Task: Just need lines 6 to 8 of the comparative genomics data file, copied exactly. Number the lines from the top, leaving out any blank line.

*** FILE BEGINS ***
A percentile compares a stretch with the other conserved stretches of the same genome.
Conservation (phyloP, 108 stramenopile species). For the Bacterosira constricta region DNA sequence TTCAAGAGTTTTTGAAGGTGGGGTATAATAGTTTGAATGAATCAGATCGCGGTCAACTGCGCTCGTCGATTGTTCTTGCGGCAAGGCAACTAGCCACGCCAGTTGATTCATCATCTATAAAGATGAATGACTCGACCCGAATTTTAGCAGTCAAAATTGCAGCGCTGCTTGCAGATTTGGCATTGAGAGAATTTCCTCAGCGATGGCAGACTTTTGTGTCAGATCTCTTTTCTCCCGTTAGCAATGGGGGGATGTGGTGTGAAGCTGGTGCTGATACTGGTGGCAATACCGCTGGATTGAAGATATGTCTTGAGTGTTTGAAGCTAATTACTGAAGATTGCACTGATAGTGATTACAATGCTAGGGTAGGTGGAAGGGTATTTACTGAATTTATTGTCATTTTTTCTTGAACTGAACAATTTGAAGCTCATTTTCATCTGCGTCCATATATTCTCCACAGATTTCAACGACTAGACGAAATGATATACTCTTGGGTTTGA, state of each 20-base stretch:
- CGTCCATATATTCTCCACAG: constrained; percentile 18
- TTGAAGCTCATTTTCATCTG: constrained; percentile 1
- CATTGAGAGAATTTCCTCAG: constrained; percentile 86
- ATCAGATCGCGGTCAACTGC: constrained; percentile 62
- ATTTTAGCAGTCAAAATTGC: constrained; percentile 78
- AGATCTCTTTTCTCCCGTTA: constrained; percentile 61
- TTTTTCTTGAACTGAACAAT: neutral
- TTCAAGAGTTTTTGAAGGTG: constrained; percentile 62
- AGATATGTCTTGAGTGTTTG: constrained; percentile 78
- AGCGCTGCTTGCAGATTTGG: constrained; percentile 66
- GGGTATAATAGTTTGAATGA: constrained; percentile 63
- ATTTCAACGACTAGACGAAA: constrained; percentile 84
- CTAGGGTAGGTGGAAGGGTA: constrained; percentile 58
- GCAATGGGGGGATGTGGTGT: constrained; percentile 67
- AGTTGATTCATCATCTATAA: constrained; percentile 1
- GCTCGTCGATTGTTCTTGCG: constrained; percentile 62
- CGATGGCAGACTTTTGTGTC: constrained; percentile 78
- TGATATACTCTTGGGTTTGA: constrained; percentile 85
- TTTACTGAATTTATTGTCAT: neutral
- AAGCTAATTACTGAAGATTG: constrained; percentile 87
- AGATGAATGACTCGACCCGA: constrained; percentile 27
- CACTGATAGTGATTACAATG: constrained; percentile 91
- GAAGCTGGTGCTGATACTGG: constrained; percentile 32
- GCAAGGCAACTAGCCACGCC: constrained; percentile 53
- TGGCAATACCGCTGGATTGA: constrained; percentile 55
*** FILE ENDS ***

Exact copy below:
- ATCAGATCGCGGTCAACTGC: constrained; percentile 62
- ATTTTAGCAGTCAAAATTGC: constrained; percentile 78
- AGATCTCTTTTCTCCCGTTA: constrained; percentile 61